Not everyone is a fan of Formula One. Its loudest critics say that there isn’t enough overtaking. The sport has tried to address that this season, but the driver that’s trying to do the most overtaking is himself now being criticized for being too dangerous.
In the last few races, Lewis Hamilton has been in and out of the stewards office more times than a hyperchondriac pops into the doctors. He’s had to explain how he tangled with Felipe Massa and Pastor Maldonado in Monaco and then three more drivers, including teammate Jenson Button, in Montreal.
The 2008 champion has tried to make light of it, joking that the stewards have given him a loyalty card and his own chair, but not everyone is amused. Some, like the three-time champion Niki Lauda, think his aggressive style could ultimately prove fatal.
Hamilton is following in the tracks of his idol, Ayrton Senna. The Brazillian driver was uncompromising in his pursuit of three world titles to the point that many of his contemporaries maintain he would force rival drivers to make a stark choice when racing against him: move over or crash.
Senna was famously challenged on his driving style by Jackie Stewart, his response illustrates how Hamilton must now feel. “Being a racing driver means you are racing with other people. And if you no longer go for a gap that exists, then you are no longer a racing driver. We are competing to win and the main motivation to all of us is to compete for a victory. It’s not to come 3rd, 4th, 5th or 6th. I race to win,” was Senna's retort.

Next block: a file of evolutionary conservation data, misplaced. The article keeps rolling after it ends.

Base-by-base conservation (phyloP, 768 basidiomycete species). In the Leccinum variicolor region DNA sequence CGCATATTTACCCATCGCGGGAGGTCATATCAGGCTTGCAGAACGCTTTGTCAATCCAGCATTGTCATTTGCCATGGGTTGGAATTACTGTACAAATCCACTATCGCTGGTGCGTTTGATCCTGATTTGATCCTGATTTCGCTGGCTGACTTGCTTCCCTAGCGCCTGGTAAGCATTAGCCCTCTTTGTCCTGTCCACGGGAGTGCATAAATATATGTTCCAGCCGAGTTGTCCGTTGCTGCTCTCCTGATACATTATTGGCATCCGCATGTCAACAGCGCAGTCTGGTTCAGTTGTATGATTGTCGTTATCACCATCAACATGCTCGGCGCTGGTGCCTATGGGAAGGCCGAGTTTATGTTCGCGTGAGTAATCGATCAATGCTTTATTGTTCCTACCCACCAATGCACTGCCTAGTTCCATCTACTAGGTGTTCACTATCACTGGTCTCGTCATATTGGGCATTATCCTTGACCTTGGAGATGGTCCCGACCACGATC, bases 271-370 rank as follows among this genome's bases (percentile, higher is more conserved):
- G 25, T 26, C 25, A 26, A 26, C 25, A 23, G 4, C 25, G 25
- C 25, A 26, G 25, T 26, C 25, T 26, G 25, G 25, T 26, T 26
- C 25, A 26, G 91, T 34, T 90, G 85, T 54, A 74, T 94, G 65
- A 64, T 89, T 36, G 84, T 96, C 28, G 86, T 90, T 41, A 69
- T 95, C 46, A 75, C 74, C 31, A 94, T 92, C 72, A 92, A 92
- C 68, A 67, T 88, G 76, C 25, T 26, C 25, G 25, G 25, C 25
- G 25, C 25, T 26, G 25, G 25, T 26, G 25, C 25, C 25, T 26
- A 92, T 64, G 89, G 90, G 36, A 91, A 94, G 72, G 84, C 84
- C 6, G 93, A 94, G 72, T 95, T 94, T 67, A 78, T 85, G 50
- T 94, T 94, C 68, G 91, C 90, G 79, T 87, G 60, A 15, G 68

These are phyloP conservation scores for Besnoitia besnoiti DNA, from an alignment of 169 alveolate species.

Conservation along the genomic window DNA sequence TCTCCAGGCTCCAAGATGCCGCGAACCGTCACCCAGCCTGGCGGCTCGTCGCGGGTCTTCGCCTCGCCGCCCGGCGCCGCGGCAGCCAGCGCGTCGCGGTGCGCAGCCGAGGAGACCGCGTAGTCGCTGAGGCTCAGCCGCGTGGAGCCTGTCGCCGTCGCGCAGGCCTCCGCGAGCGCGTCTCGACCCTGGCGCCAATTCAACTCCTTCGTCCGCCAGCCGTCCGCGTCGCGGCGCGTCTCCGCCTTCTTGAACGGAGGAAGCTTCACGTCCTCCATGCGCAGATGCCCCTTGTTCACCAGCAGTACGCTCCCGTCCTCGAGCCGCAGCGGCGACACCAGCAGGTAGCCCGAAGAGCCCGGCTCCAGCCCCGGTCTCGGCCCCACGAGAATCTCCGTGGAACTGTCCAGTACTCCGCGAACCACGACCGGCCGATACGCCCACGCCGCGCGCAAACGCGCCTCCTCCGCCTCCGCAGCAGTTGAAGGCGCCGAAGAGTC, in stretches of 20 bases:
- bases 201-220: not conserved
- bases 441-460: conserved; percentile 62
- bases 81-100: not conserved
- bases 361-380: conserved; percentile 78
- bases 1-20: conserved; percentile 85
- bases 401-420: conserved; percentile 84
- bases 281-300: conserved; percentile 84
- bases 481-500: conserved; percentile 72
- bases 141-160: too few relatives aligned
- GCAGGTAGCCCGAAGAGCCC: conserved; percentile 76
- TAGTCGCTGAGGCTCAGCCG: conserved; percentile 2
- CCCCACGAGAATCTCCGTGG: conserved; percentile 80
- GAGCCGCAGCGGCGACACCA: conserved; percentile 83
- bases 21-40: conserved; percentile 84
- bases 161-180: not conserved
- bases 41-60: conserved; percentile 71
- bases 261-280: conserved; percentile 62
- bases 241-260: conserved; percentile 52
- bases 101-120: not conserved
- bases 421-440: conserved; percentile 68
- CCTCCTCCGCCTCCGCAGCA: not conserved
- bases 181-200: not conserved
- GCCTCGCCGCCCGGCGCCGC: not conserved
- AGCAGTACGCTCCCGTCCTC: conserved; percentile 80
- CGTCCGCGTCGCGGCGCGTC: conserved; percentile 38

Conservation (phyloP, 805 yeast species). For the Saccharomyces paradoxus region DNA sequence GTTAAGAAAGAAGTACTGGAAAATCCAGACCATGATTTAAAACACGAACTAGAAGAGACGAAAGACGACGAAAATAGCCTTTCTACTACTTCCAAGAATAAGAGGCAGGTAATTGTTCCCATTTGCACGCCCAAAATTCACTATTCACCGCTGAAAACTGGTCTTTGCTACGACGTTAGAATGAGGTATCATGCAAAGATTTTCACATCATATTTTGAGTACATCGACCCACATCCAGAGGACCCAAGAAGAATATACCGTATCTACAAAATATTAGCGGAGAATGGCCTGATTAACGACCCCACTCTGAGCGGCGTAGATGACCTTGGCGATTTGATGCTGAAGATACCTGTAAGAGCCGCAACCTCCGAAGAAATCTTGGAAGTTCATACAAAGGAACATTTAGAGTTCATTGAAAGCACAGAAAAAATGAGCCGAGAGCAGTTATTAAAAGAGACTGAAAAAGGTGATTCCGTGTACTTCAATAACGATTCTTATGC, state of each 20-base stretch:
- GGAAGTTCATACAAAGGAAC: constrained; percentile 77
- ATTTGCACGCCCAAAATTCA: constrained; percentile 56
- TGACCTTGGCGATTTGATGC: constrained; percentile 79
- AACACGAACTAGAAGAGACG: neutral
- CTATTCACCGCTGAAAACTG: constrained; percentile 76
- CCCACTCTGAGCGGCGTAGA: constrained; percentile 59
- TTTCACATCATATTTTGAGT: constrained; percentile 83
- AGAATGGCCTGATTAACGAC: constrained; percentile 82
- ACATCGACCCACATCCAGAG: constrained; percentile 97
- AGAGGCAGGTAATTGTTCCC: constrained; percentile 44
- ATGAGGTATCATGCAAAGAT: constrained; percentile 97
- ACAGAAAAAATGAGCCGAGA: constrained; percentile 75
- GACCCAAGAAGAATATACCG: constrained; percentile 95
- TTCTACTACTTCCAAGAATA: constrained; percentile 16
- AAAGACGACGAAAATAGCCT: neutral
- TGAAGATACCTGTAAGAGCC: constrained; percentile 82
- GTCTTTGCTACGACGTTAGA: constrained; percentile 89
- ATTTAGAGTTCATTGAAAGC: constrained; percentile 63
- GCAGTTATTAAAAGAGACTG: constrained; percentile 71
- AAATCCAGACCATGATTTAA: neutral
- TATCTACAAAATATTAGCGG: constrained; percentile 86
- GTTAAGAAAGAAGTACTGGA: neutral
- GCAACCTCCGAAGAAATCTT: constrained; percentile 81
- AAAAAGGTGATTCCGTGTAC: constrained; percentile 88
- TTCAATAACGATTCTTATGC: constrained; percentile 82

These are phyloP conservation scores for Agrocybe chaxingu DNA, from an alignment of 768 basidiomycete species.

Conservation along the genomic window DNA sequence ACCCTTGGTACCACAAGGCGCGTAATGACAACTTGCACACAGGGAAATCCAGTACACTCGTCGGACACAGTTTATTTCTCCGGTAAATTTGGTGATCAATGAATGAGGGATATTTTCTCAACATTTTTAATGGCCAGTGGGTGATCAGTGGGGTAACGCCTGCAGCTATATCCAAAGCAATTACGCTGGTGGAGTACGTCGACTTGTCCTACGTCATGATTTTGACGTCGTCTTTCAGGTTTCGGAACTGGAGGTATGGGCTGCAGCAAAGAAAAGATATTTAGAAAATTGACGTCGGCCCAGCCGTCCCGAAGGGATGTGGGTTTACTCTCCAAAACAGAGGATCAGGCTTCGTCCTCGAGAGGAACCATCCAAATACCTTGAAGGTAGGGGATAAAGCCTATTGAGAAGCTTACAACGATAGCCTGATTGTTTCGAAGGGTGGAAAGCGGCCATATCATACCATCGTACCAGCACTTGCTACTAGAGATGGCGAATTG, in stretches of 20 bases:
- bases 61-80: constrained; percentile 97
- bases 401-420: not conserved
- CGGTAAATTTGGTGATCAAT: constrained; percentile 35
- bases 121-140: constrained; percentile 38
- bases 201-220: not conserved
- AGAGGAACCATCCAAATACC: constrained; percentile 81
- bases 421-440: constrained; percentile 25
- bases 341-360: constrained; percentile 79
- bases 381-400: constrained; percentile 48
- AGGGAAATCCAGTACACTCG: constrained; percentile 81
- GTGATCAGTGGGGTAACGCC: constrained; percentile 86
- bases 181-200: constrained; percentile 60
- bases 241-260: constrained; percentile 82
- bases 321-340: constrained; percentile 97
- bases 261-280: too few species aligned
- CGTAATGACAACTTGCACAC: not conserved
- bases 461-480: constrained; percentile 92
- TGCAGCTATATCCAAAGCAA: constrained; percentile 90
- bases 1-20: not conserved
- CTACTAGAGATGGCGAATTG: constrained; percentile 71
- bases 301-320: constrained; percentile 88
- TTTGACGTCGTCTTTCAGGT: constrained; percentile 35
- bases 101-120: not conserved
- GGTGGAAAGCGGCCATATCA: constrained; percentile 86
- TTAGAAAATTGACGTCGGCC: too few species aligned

Hamilton’s early F1 years were a dream. He almost won the title at the first attempt, and he clinched the championship in only his second season. But since then, his McLaren has struggled and he’s been totally outpaced by Sebastian Vettel’s Red Bull this year. At times, he has cut a frustrated and angry figure.
Vettel’s lead is so big that he could take the next three weeks off and still top the standings. But it’s too early to hand him the title and Hamilton may yet find that things turn in his favor.
And for all that Senna was criticised in some quarters, he is remembered by many drivers now as the best there ever was. Hamilton should perhaps pick his moments better, but it’s not in his make-up to change, and nor should he. His priority remains to win, and that is surely the DNA of any F1 champion.